Accordingly, the order granting the new trial is reversed only insofar as it purported to eliminate the special finding that defendant caused bodily [163 Cal.App.3d 735] injury to the victim within the meaning of Penal Code section 1203.066, subdivision (a)(2). The special finding is ordered reinstated. For the reasons stated, in all other respects the order and judgment are affirmed.

Morris, P. J., and McDaniel, J., concurred.

?FN 1. Penal Code section 288 reads in pertinent part as follows: "(a) Any person who shall willfully and lewdly commit any lewd or lascivious act including any of the acts constituting other crimes provided for in Part 1 of this code upon or with the body, or any part or member thereof, of a child under the age of 14 years, with the intent of arousing, appealing to, or gratifying the lust or passions or sexual desires of such person or of such child, shall be guilty of a felony and shall be imprisoned in the state prison for a term of three, six or eight years. [?] (b) Any person who commits an act described in subdivision (a) by use of force, violence, duress, menace, or threat of great bodily harm, shall be guilty of a felony and shall be imprisoned in the state prison for a term of three, six or eight years."

?FN 2. Penal Code section 1203.066 reads in pertinent part as follows: "(a) Notwithstanding the provisions of Section 1203, probation shall not be granted to, nor shall the execution or imposition of sentence be suspended for, nor shall a finding bringing the defendant within the provision of this section be stricken pursuant to Section 1385 for, any of the following persons: [?] (1) A person convicted of violating Section 288 when the act is committed by the use of force, violence, duress, menace or threat of bodily harm. [?] (2) A person who caused bodily injury on the child victim in committing a violation of Section 288."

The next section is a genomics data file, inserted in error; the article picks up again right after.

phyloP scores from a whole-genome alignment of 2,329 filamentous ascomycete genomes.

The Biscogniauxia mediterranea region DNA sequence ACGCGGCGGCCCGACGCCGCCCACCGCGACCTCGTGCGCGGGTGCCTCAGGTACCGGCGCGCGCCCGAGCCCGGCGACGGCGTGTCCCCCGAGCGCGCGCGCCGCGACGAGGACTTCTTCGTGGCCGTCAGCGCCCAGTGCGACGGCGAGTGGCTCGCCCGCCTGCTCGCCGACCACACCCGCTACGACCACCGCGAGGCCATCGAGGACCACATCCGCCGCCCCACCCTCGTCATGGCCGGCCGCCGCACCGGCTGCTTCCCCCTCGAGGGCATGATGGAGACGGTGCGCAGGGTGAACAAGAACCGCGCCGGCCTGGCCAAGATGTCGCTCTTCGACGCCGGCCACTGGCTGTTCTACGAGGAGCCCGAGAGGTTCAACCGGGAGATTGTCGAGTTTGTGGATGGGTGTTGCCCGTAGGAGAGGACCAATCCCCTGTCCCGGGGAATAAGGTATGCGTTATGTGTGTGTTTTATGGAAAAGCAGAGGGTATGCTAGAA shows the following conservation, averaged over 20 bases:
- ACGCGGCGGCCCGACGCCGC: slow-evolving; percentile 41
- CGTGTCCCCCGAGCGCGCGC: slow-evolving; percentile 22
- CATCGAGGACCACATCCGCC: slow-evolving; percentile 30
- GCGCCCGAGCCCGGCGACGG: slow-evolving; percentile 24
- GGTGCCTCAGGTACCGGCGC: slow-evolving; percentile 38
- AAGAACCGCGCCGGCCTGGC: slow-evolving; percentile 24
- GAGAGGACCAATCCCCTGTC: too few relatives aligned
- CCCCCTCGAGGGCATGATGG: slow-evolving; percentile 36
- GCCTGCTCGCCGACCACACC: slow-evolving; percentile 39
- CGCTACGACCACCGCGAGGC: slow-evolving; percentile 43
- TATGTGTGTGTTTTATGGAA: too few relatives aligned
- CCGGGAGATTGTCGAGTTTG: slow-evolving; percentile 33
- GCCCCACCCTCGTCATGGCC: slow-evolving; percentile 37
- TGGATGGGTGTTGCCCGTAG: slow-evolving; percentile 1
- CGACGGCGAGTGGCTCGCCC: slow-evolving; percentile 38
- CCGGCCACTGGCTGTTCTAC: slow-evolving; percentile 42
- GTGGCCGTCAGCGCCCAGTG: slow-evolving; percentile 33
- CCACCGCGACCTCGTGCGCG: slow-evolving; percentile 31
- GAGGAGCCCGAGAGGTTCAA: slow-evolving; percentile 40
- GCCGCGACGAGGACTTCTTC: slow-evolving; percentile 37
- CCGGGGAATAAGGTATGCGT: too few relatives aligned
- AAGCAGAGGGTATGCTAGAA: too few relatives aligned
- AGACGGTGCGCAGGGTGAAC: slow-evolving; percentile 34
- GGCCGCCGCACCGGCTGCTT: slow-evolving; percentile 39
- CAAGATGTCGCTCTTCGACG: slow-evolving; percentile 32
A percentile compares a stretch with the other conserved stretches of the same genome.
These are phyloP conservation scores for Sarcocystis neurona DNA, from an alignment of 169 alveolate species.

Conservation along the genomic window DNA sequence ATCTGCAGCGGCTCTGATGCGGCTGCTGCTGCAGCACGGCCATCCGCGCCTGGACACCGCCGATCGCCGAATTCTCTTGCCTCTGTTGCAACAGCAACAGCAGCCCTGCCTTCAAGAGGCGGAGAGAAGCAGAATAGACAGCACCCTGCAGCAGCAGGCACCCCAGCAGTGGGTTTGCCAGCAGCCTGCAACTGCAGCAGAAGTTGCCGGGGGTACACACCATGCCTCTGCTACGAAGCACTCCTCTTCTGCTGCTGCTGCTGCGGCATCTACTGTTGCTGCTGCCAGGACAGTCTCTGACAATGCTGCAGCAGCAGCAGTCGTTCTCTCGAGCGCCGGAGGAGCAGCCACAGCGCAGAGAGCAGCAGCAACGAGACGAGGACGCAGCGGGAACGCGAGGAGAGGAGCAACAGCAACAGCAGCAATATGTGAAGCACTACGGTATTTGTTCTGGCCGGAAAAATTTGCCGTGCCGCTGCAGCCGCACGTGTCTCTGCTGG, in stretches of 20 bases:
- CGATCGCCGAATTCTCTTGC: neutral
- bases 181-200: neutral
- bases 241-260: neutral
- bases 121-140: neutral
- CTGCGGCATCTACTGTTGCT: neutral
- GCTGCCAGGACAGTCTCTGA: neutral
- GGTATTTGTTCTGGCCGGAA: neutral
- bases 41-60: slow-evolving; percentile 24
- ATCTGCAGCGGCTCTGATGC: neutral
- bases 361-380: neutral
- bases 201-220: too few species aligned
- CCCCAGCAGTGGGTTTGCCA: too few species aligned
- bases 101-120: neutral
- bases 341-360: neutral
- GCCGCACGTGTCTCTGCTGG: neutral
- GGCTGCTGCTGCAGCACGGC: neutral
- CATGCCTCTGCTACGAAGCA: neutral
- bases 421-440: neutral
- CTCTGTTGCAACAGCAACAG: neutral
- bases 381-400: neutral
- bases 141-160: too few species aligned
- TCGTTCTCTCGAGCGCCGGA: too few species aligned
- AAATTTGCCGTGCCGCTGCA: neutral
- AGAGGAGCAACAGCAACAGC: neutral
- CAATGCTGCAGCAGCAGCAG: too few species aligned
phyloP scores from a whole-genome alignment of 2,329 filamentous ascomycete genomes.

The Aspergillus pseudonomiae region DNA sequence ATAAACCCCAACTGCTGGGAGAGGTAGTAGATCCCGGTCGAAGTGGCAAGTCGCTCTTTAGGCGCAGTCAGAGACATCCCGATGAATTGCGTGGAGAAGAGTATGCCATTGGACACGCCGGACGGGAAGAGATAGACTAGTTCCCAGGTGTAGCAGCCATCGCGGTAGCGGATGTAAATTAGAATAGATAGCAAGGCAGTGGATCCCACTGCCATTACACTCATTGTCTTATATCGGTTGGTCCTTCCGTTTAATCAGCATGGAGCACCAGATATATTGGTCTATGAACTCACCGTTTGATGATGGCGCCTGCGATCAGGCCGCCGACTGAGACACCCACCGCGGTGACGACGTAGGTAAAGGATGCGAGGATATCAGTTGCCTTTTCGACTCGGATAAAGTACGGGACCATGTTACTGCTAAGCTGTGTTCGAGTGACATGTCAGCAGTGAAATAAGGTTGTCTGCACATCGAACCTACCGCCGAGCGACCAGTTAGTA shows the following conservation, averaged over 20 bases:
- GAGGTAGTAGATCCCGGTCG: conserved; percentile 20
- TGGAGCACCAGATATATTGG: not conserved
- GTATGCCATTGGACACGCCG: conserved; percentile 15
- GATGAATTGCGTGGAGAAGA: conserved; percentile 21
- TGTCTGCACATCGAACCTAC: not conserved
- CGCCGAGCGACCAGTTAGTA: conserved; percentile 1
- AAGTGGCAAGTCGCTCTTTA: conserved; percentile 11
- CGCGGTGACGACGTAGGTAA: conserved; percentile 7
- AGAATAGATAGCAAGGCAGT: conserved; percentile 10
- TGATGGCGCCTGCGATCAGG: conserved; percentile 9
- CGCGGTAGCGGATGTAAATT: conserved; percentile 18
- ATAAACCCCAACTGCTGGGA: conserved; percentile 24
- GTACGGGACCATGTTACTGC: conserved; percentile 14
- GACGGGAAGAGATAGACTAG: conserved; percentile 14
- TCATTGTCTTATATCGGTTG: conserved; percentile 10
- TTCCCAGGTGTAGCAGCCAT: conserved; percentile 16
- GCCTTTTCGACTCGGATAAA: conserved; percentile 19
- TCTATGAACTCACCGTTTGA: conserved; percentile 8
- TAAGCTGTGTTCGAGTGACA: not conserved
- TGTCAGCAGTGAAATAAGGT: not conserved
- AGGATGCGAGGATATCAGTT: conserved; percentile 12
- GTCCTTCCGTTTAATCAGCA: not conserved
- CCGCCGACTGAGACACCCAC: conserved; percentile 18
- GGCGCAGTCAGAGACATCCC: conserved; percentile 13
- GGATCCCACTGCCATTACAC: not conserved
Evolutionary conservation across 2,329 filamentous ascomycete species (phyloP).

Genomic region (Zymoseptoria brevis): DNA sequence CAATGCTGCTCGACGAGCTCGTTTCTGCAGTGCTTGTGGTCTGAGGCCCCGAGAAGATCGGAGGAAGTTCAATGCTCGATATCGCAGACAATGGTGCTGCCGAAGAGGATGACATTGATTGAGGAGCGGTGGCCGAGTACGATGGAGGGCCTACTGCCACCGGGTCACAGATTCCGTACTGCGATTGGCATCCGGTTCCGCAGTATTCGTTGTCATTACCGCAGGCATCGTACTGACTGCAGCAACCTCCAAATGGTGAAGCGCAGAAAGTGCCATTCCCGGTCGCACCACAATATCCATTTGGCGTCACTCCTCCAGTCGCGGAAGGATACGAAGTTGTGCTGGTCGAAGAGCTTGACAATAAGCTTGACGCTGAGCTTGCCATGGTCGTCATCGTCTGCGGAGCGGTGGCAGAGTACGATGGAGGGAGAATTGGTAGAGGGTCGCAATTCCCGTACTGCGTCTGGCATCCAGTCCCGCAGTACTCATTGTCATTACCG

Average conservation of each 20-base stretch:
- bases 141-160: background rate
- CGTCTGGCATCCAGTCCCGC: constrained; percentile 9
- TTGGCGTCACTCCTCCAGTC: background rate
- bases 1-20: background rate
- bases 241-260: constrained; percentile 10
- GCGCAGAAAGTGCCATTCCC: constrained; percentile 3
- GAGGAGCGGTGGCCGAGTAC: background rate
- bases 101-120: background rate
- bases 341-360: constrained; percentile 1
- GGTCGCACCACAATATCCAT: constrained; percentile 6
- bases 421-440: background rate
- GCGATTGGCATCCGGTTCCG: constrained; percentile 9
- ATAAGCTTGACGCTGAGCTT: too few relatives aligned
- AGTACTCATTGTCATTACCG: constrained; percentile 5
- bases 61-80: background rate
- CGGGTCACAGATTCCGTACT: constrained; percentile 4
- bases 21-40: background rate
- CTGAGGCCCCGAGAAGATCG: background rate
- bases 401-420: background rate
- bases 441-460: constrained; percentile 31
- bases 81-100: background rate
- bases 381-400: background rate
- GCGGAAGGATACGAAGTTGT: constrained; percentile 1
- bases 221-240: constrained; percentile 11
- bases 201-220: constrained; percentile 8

?FN 3. Penal Code section 1181 provides in relevant part as follows: "When a verdict has been rendered or a finding made against the defendant, the court may, upon his application, grant a new trial, in the following cases only: [?] 6. When the verdict or finding is contrary to law or evidence, but if the evidence shows the defendant to be not guilty of the degree of the crime of which he was convicted, but guilty of a lesser degree thereof, or of a lesser crime included therein, the court may modify the verdict, finding or judgment accordingly without granting or ordering a new trial, and this power shall extend to any court to which the cause may be appealed; [?] 7. When the verdict or finding is contrary to law or evidence, but in any case wherein authority is vested by statute in the trial court or jury to recommend or determine as a part of its verdict or finding the punishment to be imposed, the court may modify such verdict or finding by imposing the lesser punishment without granting or ordering a new trial, and this power shall extend to any court to which the case may be appealed ...."